I sailed through surgery—it honestly wasn’t the hardest thing I’d ever done.  I sailed through the insertion of a balloon catheter for radiation.  I sailed through the first 2 ½ days of radiation and then hit the wall.  The fatigue kicked in and it felt as if someone had drained off a quart of my blood, by Friday it felt as if they had drained 2 quarts.  You may not know this about me, but when I’m tired I get weepy and I hate it.  My Daddy always says: he’s sick and tired of feeling sick and tired.  The apple didn’t fall far from that tree.

Two times a day for 5 days they took a cat scan and then moved me to the HDR room or the high dosage rate room and hooked my catheter to the radiation machine. Just as an aside I hate, hate being tied down, and being tethered to a machine felt like being tied down.  Then like rats off a sinking ship everyone left the room and I was alone.  I was alone fighting the urge to pull out the electrodes and run as far and as fast as I could from cancer, from machines, being stuck, and bandaged.  By Friday I was too weak to run, all I could do was weep when they left the room.  I was left alone with classical piano music that was overlaid with the beep, beep, beep of radiation, and the flashing red light that radiation was flowing.  I tried to pray as I had during every other treatment, but honestly I just didn’t have the strength.  In the midst of all that weakness, weepiness, flashing red lights and beeping or radiation, I heard God say: “Shhh…just be still Becky, just rest, let me hold you for awhile.” 

While cancer shook the foundations of my world and caused a flood of epic proportions in my life, my refuge, strength, and help was God.  Without a shadow of a doubt, I believe God led me through this journey.  Every appointment was a divine appointment.  When I was weak God was still strong, bringing me peace when my emotions were at war.  I even like the imagery of God speaking and my cancer and it melting away by being irradiated. When I wanted to run, God said: Shhh…just be still.  Rest and let me hold you for a little while.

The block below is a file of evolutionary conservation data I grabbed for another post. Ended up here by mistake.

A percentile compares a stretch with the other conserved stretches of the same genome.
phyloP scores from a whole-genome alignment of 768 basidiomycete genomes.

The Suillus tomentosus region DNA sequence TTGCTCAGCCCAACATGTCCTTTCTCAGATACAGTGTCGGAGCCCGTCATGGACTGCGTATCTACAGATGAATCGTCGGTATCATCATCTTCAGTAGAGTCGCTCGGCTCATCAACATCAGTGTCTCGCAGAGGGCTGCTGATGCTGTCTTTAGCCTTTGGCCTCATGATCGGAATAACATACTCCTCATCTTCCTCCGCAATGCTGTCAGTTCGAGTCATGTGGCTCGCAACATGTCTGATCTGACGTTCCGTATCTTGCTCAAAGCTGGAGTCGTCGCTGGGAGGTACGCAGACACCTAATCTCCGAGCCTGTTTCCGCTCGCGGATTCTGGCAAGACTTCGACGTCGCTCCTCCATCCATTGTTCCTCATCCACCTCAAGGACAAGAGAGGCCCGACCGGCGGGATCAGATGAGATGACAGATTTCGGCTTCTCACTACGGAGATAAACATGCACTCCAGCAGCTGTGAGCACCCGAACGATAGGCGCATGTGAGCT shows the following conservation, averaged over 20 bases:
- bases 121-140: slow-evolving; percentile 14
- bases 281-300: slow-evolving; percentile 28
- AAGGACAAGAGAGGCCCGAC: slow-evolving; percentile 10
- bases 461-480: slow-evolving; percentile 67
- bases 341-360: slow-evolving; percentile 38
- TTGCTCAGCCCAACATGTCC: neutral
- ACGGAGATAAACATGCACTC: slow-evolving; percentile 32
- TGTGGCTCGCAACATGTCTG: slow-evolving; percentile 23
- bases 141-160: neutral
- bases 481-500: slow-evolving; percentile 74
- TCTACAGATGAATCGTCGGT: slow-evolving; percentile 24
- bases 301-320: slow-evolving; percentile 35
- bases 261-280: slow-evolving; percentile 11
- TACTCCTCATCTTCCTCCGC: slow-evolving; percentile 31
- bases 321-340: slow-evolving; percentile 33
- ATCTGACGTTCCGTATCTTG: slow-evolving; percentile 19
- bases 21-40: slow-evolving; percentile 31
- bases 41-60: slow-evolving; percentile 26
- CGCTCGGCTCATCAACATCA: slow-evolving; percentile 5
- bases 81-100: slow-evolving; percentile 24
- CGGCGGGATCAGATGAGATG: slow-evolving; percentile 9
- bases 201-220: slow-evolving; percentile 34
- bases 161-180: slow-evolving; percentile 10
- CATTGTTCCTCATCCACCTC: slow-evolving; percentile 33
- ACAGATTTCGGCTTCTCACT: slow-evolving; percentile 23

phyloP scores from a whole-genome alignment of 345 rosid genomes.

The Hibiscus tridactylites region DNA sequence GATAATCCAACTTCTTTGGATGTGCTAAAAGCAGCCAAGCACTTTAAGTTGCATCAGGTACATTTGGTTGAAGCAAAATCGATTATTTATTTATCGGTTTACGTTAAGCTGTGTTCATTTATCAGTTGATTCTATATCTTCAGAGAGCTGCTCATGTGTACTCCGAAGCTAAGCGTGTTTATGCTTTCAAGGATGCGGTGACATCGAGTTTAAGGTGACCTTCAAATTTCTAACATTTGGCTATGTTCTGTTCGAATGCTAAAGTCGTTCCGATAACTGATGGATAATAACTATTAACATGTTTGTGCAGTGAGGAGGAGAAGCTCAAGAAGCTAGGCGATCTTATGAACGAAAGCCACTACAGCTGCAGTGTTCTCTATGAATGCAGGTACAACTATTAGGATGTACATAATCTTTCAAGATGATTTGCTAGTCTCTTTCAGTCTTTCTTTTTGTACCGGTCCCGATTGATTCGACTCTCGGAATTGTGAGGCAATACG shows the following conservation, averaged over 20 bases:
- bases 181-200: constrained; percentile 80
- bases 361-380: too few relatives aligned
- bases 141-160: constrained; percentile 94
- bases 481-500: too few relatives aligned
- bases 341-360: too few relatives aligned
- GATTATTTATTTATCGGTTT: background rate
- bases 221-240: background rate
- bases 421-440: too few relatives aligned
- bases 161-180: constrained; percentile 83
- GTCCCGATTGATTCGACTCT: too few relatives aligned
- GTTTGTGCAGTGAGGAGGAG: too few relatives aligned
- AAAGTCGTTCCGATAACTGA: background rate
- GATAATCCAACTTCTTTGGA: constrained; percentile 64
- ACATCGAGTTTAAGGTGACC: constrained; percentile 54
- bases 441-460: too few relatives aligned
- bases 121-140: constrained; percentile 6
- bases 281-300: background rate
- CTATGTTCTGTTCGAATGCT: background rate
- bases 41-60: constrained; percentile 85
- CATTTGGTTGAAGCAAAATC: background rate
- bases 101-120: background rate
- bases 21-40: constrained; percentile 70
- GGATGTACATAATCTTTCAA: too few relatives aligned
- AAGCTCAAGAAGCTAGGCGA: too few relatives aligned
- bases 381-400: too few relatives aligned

Hold these words with you.  Memorize them if you can.  Etch them upon your hearts, so that on your darkest days you can call them forth.  God is your refuge, your strength, and your help.  Quakers as a whole don’t like militaristic language, but there are times when we want our God to fight for us: cancer is one of those battles—make no mistake,  I’m not passively resisting cancer.  But in surrendering this battle to God, I find that God is a God who breaks weaponry and brings us peace, the peace that surpasses all understanding. 

I offer you my rewriting of Psalm 46

God is my refuge, my rock.  When I’m in trouble God is present with me and I need not be afraid, even when my world crumbles and I’m awash with tears.
God provides me a sanctuary and won’t be moved.  When I wake up, God is there.  When the world seems a bit off God is there.  God can utter a word and melt my greatest fears.  God fights my battles for me.  God breaks the spears and daggers that come my way.  By surrendering to God I find peace.  All I need to do is to be still and bask in the powerful presence of God.

Wednesday, September 21, 2011

Radiation, Photon torpedoes, and Kryptonite

Sometimes I feel as if I’ve entered an intergalactic worm-hole or was transported into a different life.  My life used to be filled with studying, meetings, and taking care of people I love.  The last 8 weeks have been a blur of procedures, scans, surgery, radiation, and appointments.